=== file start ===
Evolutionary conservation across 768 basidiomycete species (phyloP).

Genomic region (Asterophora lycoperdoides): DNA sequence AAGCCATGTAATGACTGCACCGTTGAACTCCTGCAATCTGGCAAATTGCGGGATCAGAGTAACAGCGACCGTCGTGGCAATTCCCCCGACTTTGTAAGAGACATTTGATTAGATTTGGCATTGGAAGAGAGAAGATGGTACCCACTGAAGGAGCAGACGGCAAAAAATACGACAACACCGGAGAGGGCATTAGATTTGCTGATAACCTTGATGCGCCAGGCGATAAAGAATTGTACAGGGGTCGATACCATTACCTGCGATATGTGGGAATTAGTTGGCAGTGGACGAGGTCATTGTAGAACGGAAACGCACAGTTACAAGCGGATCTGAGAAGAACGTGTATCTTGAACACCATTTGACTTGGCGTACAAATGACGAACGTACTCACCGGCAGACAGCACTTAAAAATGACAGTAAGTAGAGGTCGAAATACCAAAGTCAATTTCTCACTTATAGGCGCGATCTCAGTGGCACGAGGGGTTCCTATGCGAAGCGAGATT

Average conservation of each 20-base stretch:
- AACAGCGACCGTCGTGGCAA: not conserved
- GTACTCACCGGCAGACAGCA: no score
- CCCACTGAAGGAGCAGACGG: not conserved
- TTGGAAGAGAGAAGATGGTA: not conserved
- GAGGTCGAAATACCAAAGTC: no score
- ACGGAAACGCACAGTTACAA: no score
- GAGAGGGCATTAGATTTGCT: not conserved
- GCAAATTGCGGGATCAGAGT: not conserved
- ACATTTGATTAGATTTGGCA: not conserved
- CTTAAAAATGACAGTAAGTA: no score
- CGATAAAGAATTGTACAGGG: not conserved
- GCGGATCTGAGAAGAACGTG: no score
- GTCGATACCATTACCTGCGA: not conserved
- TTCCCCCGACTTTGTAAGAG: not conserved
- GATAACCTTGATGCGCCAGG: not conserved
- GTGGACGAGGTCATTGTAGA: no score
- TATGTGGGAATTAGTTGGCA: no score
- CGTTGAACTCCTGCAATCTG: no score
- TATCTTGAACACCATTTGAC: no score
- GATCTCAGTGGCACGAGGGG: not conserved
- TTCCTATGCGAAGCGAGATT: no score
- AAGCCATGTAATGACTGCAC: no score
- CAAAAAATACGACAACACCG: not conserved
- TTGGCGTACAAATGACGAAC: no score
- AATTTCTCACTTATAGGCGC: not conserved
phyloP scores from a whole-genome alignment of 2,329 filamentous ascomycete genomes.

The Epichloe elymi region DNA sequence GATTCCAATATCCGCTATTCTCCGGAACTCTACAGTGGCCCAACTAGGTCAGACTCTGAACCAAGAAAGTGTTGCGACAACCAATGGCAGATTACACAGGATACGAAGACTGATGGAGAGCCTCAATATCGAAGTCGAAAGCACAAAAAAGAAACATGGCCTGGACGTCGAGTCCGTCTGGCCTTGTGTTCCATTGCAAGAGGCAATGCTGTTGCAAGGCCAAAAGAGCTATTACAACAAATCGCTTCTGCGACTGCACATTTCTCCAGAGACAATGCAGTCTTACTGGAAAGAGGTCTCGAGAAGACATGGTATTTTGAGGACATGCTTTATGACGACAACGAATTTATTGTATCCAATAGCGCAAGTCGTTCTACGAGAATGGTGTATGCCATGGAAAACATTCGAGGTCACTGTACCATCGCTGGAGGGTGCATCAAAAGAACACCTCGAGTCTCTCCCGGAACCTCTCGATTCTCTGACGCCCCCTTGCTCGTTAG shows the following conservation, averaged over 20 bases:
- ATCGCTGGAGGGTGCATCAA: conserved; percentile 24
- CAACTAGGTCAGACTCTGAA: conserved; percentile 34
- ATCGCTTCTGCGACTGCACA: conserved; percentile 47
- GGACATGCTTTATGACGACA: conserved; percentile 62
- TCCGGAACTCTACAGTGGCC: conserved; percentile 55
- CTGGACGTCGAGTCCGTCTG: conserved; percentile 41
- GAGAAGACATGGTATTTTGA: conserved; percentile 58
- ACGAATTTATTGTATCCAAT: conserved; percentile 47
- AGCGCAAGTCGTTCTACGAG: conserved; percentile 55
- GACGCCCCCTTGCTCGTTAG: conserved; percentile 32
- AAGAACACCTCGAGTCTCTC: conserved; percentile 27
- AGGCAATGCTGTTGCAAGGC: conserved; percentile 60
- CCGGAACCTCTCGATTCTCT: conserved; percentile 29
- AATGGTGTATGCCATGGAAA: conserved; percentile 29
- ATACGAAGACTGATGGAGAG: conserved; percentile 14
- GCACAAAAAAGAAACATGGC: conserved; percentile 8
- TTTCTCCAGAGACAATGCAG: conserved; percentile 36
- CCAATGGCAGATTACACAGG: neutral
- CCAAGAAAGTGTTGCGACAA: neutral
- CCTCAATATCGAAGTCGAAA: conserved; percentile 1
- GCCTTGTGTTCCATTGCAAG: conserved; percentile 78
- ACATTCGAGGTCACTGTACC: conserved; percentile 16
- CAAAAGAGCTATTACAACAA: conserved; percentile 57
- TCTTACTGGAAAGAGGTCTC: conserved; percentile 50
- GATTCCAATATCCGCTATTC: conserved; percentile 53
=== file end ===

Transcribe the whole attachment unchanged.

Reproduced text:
Evolutionary conservation across 768 basidiomycete species (phyloP).

Genomic region (Asterophora lycoperdoides): DNA sequence AAGCCATGTAATGACTGCACCGTTGAACTCCTGCAATCTGGCAAATTGCGGGATCAGAGTAACAGCGACCGTCGTGGCAATTCCCCCGACTTTGTAAGAGACATTTGATTAGATTTGGCATTGGAAGAGAGAAGATGGTACCCACTGAAGGAGCAGACGGCAAAAAATACGACAACACCGGAGAGGGCATTAGATTTGCTGATAACCTTGATGCGCCAGGCGATAAAGAATTGTACAGGGGTCGATACCATTACCTGCGATATGTGGGAATTAGTTGGCAGTGGACGAGGTCATTGTAGAACGGAAACGCACAGTTACAAGCGGATCTGAGAAGAACGTGTATCTTGAACACCATTTGACTTGGCGTACAAATGACGAACGTACTCACCGGCAGACAGCACTTAAAAATGACAGTAAGTAGAGGTCGAAATACCAAAGTCAATTTCTCACTTATAGGCGCGATCTCAGTGGCACGAGGGGTTCCTATGCGAAGCGAGATT

Average conservation of each 20-base stretch:
- AACAGCGACCGTCGTGGCAA: not conserved
- GTACTCACCGGCAGACAGCA: no score
- CCCACTGAAGGAGCAGACGG: not conserved
- TTGGAAGAGAGAAGATGGTA: not conserved
- GAGGTCGAAATACCAAAGTC: no score
- ACGGAAACGCACAGTTACAA: no score
- GAGAGGGCATTAGATTTGCT: not conserved
- GCAAATTGCGGGATCAGAGT: not conserved
- ACATTTGATTAGATTTGGCA: not conserved
- CTTAAAAATGACAGTAAGTA: no score
- CGATAAAGAATTGTACAGGG: not conserved
- GCGGATCTGAGAAGAACGTG: no score
- GTCGATACCATTACCTGCGA: not conserved
- TTCCCCCGACTTTGTAAGAG: not conserved
- GATAACCTTGATGCGCCAGG: not conserved
- GTGGACGAGGTCATTGTAGA: no score
- TATGTGGGAATTAGTTGGCA: no score
- CGTTGAACTCCTGCAATCTG: no score
- TATCTTGAACACCATTTGAC: no score
- GATCTCAGTGGCACGAGGGG: not conserved
- TTCCTATGCGAAGCGAGATT: no score
- AAGCCATGTAATGACTGCAC: no score
- CAAAAAATACGACAACACCG: not conserved
- TTGGCGTACAAATGACGAAC: no score
- AATTTCTCACTTATAGGCGC: not conserved
phyloP scores from a whole-genome alignment of 2,329 filamentous ascomycete genomes.

The Epichloe elymi region DNA sequence GATTCCAATATCCGCTATTCTCCGGAACTCTACAGTGGCCCAACTAGGTCAGACTCTGAACCAAGAAAGTGTTGCGACAACCAATGGCAGATTACACAGGATACGAAGACTGATGGAGAGCCTCAATATCGAAGTCGAAAGCACAAAAAAGAAACATGGCCTGGACGTCGAGTCCGTCTGGCCTTGTGTTCCATTGCAAGAGGCAATGCTGTTGCAAGGCCAAAAGAGCTATTACAACAAATCGCTTCTGCGACTGCACATTTCTCCAGAGACAATGCAGTCTTACTGGAAAGAGGTCTCGAGAAGACATGGTATTTTGAGGACATGCTTTATGACGACAACGAATTTATTGTATCCAATAGCGCAAGTCGTTCTACGAGAATGGTGTATGCCATGGAAAACATTCGAGGTCACTGTACCATCGCTGGAGGGTGCATCAAAAGAACACCTCGAGTCTCTCCCGGAACCTCTCGATTCTCTGACGCCCCCTTGCTCGTTAG shows the following conservation, averaged over 20 bases:
- ATCGCTGGAGGGTGCATCAA: conserved; percentile 24
- CAACTAGGTCAGACTCTGAA: conserved; percentile 34
- ATCGCTTCTGCGACTGCACA: conserved; percentile 47
- GGACATGCTTTATGACGACA: conserved; percentile 62
- TCCGGAACTCTACAGTGGCC: conserved; percentile 55
- CTGGACGTCGAGTCCGTCTG: conserved; percentile 41
- GAGAAGACATGGTATTTTGA: conserved; percentile 58
- ACGAATTTATTGTATCCAAT: conserved; percentile 47
- AGCGCAAGTCGTTCTACGAG: conserved; percentile 55
- GACGCCCCCTTGCTCGTTAG: conserved; percentile 32
- AAGAACACCTCGAGTCTCTC: conserved; percentile 27
- AGGCAATGCTGTTGCAAGGC: conserved; percentile 60
- CCGGAACCTCTCGATTCTCT: conserved; percentile 29
- AATGGTGTATGCCATGGAAA: conserved; percentile 29
- ATACGAAGACTGATGGAGAG: conserved; percentile 14
- GCACAAAAAAGAAACATGGC: conserved; percentile 8
- TTTCTCCAGAGACAATGCAG: conserved; percentile 36
- CCAATGGCAGATTACACAGG: neutral
- CCAAGAAAGTGTTGCGACAA: neutral
- CCTCAATATCGAAGTCGAAA: conserved; percentile 1
- GCCTTGTGTTCCATTGCAAG: conserved; percentile 78
- ACATTCGAGGTCACTGTACC: conserved; percentile 16
- CAAAAGAGCTATTACAACAA: conserved; percentile 57
- TCTTACTGGAAAGAGGTCTC: conserved; percentile 50
- GATTCCAATATCCGCTATTC: conserved; percentile 53